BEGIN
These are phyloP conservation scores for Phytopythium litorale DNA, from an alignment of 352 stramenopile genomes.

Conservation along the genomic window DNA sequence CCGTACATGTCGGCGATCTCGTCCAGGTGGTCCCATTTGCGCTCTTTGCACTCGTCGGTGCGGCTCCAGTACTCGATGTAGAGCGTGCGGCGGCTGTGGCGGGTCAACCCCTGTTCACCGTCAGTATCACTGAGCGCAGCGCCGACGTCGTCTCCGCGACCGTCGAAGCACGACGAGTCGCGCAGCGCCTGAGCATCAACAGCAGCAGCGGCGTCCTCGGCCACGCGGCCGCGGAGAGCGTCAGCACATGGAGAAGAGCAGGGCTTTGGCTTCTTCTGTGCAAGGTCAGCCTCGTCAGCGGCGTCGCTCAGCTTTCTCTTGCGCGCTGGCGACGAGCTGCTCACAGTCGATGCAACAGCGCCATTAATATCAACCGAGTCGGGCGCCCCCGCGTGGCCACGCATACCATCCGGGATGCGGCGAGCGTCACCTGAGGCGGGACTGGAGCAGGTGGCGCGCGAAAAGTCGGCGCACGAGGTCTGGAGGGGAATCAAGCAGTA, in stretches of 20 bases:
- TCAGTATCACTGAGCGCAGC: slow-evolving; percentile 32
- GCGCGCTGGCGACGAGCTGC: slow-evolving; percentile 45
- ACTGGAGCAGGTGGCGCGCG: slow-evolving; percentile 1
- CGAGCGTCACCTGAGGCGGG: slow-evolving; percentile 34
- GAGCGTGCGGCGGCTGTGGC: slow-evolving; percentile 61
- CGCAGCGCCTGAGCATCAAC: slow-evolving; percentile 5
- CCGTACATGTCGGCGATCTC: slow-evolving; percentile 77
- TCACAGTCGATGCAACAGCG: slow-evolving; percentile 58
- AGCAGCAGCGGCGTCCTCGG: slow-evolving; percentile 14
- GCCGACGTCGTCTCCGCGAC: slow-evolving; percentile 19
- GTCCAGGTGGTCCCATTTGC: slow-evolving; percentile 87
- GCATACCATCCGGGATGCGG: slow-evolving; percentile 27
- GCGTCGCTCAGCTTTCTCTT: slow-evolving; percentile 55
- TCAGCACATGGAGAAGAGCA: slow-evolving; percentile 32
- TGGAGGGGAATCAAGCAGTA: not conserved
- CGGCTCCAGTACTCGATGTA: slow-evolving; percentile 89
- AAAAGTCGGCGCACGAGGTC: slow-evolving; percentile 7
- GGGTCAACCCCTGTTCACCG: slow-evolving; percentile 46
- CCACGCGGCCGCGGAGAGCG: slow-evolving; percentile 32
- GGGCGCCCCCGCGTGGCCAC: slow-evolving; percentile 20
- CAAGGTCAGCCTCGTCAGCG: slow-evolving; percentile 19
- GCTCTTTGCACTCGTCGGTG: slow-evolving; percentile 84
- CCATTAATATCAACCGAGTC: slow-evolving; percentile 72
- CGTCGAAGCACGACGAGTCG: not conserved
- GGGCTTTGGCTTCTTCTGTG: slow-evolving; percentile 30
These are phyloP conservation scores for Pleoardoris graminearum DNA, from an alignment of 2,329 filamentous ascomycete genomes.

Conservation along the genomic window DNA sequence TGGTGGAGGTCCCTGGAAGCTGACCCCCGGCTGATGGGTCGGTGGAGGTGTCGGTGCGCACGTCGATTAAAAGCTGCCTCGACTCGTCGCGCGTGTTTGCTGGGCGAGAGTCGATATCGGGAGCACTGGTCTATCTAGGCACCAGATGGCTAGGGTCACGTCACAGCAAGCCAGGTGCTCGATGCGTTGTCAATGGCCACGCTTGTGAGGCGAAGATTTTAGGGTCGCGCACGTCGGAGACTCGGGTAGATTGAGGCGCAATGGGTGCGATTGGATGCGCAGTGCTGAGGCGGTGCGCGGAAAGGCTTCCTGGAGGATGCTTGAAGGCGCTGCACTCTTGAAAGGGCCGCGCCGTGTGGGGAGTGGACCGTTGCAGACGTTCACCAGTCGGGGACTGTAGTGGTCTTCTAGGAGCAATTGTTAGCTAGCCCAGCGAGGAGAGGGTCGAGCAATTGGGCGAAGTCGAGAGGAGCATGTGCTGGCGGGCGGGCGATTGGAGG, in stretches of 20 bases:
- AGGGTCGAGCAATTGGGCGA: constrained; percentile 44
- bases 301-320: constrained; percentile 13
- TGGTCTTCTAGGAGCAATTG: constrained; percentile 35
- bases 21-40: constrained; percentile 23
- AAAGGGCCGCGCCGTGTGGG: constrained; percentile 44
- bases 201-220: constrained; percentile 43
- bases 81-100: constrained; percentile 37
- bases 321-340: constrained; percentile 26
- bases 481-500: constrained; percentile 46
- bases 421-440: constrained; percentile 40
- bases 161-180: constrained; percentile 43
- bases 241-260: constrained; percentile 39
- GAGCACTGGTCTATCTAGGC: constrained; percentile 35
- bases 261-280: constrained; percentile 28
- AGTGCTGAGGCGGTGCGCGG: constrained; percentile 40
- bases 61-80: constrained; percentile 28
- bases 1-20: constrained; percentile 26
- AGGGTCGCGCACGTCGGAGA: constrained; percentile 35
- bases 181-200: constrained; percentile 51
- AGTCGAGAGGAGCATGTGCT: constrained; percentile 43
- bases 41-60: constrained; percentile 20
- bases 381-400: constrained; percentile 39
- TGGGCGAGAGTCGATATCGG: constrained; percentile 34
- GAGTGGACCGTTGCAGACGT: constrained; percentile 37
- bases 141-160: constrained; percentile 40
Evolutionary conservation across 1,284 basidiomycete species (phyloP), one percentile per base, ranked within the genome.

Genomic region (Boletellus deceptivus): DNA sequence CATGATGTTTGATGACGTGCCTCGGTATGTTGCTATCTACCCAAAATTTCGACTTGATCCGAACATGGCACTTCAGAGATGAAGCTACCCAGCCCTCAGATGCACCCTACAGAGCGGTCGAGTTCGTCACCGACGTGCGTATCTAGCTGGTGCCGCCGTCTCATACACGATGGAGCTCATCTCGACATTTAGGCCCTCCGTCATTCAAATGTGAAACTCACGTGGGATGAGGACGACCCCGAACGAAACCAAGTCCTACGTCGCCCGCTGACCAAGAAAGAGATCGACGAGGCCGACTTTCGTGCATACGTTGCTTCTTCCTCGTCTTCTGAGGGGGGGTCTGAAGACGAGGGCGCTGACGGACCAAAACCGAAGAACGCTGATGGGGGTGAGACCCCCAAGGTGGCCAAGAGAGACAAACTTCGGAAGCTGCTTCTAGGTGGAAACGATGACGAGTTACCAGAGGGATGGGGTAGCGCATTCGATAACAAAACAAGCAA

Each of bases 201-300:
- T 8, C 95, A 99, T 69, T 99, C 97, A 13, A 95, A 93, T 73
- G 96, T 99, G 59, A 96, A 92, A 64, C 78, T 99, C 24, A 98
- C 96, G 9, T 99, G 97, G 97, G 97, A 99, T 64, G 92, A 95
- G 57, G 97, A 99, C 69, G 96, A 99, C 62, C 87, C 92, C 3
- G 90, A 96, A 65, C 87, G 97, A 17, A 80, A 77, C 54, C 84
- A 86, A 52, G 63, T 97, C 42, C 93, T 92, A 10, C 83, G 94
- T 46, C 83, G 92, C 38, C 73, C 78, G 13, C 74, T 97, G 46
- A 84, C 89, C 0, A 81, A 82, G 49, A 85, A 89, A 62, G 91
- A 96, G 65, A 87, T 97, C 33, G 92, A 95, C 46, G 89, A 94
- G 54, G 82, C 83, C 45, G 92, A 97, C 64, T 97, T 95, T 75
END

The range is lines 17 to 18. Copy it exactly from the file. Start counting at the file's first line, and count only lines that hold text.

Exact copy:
- TGGAGGGGAATCAAGCAGTA: not conserved
- CGGCTCCAGTACTCGATGTA: slow-evolving; percentile 89